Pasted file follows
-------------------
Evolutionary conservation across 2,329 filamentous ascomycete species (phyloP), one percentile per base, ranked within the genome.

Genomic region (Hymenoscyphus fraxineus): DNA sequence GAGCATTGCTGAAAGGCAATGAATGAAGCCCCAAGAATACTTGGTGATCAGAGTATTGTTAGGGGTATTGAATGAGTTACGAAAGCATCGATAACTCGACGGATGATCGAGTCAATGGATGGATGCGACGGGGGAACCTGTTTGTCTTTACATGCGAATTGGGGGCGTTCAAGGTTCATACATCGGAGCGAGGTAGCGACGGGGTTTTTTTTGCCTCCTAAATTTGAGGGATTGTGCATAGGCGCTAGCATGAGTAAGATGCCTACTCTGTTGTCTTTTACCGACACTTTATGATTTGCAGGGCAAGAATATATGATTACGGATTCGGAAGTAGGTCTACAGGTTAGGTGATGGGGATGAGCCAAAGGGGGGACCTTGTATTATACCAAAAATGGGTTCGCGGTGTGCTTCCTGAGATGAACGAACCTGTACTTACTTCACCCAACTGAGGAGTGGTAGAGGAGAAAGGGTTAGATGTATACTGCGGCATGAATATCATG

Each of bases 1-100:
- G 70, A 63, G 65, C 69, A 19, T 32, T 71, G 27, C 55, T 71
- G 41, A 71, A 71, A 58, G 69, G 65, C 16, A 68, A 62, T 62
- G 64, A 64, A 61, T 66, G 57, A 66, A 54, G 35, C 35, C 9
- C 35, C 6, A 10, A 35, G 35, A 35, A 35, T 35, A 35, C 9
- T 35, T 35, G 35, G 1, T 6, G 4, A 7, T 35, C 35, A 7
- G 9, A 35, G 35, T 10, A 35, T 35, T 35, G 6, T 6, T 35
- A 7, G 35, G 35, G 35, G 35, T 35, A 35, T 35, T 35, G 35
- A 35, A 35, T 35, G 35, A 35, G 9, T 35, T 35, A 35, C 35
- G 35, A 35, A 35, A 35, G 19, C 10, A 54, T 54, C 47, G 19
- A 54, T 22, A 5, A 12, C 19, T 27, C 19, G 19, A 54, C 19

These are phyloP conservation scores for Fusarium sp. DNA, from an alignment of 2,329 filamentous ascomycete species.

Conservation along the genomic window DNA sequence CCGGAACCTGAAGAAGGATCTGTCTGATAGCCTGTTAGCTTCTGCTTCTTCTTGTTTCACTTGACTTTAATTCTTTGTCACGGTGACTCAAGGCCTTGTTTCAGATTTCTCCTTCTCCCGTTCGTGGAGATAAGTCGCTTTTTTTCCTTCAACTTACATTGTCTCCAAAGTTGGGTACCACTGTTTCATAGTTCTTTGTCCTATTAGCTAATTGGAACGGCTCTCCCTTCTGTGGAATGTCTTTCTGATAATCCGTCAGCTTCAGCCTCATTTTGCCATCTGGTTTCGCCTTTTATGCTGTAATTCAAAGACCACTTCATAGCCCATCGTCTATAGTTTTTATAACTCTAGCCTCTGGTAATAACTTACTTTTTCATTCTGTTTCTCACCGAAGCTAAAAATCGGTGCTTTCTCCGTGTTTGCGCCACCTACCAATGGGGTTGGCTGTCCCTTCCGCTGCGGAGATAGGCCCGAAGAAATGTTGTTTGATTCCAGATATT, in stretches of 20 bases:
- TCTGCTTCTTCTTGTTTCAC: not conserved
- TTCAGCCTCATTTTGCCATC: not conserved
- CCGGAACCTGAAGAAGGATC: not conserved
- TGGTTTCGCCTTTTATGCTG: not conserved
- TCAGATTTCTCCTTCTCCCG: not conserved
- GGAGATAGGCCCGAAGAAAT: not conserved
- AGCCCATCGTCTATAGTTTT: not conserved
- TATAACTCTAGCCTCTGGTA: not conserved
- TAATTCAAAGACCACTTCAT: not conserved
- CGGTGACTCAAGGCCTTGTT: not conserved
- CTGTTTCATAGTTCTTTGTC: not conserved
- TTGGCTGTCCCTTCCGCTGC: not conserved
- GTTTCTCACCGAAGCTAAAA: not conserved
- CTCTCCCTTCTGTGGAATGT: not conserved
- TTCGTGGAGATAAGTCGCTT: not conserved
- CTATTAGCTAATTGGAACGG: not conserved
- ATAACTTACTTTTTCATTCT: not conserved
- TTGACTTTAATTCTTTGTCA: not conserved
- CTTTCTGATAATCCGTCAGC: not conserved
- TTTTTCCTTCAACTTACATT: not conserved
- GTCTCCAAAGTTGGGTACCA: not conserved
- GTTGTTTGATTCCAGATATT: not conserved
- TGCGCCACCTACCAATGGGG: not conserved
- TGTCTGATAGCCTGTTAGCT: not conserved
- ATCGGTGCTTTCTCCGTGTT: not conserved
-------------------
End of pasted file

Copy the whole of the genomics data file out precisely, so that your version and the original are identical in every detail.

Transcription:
Evolutionary conservation across 2,329 filamentous ascomycete species (phyloP), one percentile per base, ranked within the genome.

Genomic region (Hymenoscyphus fraxineus): DNA sequence GAGCATTGCTGAAAGGCAATGAATGAAGCCCCAAGAATACTTGGTGATCAGAGTATTGTTAGGGGTATTGAATGAGTTACGAAAGCATCGATAACTCGACGGATGATCGAGTCAATGGATGGATGCGACGGGGGAACCTGTTTGTCTTTACATGCGAATTGGGGGCGTTCAAGGTTCATACATCGGAGCGAGGTAGCGACGGGGTTTTTTTTGCCTCCTAAATTTGAGGGATTGTGCATAGGCGCTAGCATGAGTAAGATGCCTACTCTGTTGTCTTTTACCGACACTTTATGATTTGCAGGGCAAGAATATATGATTACGGATTCGGAAGTAGGTCTACAGGTTAGGTGATGGGGATGAGCCAAAGGGGGGACCTTGTATTATACCAAAAATGGGTTCGCGGTGTGCTTCCTGAGATGAACGAACCTGTACTTACTTCACCCAACTGAGGAGTGGTAGAGGAGAAAGGGTTAGATGTATACTGCGGCATGAATATCATG

Each of bases 1-100:
- G 70, A 63, G 65, C 69, A 19, T 32, T 71, G 27, C 55, T 71
- G 41, A 71, A 71, A 58, G 69, G 65, C 16, A 68, A 62, T 62
- G 64, A 64, A 61, T 66, G 57, A 66, A 54, G 35, C 35, C 9
- C 35, C 6, A 10, A 35, G 35, A 35, A 35, T 35, A 35, C 9
- T 35, T 35, G 35, G 1, T 6, G 4, A 7, T 35, C 35, A 7
- G 9, A 35, G 35, T 10, A 35, T 35, T 35, G 6, T 6, T 35
- A 7, G 35, G 35, G 35, G 35, T 35, A 35, T 35, T 35, G 35
- A 35, A 35, T 35, G 35, A 35, G 9, T 35, T 35, A 35, C 35
- G 35, A 35, A 35, A 35, G 19, C 10, A 54, T 54, C 47, G 19
- A 54, T 22, A 5, A 12, C 19, T 27, C 19, G 19, A 54, C 19

These are phyloP conservation scores for Fusarium sp. DNA, from an alignment of 2,329 filamentous ascomycete species.

Conservation along the genomic window DNA sequence CCGGAACCTGAAGAAGGATCTGTCTGATAGCCTGTTAGCTTCTGCTTCTTCTTGTTTCACTTGACTTTAATTCTTTGTCACGGTGACTCAAGGCCTTGTTTCAGATTTCTCCTTCTCCCGTTCGTGGAGATAAGTCGCTTTTTTTCCTTCAACTTACATTGTCTCCAAAGTTGGGTACCACTGTTTCATAGTTCTTTGTCCTATTAGCTAATTGGAACGGCTCTCCCTTCTGTGGAATGTCTTTCTGATAATCCGTCAGCTTCAGCCTCATTTTGCCATCTGGTTTCGCCTTTTATGCTGTAATTCAAAGACCACTTCATAGCCCATCGTCTATAGTTTTTATAACTCTAGCCTCTGGTAATAACTTACTTTTTCATTCTGTTTCTCACCGAAGCTAAAAATCGGTGCTTTCTCCGTGTTTGCGCCACCTACCAATGGGGTTGGCTGTCCCTTCCGCTGCGGAGATAGGCCCGAAGAAATGTTGTTTGATTCCAGATATT, in stretches of 20 bases:
- TCTGCTTCTTCTTGTTTCAC: not conserved
- TTCAGCCTCATTTTGCCATC: not conserved
- CCGGAACCTGAAGAAGGATC: not conserved
- TGGTTTCGCCTTTTATGCTG: not conserved
- TCAGATTTCTCCTTCTCCCG: not conserved
- GGAGATAGGCCCGAAGAAAT: not conserved
- AGCCCATCGTCTATAGTTTT: not conserved
- TATAACTCTAGCCTCTGGTA: not conserved
- TAATTCAAAGACCACTTCAT: not conserved
- CGGTGACTCAAGGCCTTGTT: not conserved
- CTGTTTCATAGTTCTTTGTC: not conserved
- TTGGCTGTCCCTTCCGCTGC: not conserved
- GTTTCTCACCGAAGCTAAAA: not conserved
- CTCTCCCTTCTGTGGAATGT: not conserved
- TTCGTGGAGATAAGTCGCTT: not conserved
- CTATTAGCTAATTGGAACGG: not conserved
- ATAACTTACTTTTTCATTCT: not conserved
- TTGACTTTAATTCTTTGTCA: not conserved
- CTTTCTGATAATCCGTCAGC: not conserved
- TTTTTCCTTCAACTTACATT: not conserved
- GTCTCCAAAGTTGGGTACCA: not conserved
- GTTGTTTGATTCCAGATATT: not conserved
- TGCGCCACCTACCAATGGGG: not conserved
- TGTCTGATAGCCTGTTAGCT: not conserved
- ATCGGTGCTTTCTCCGTGTT: not conserved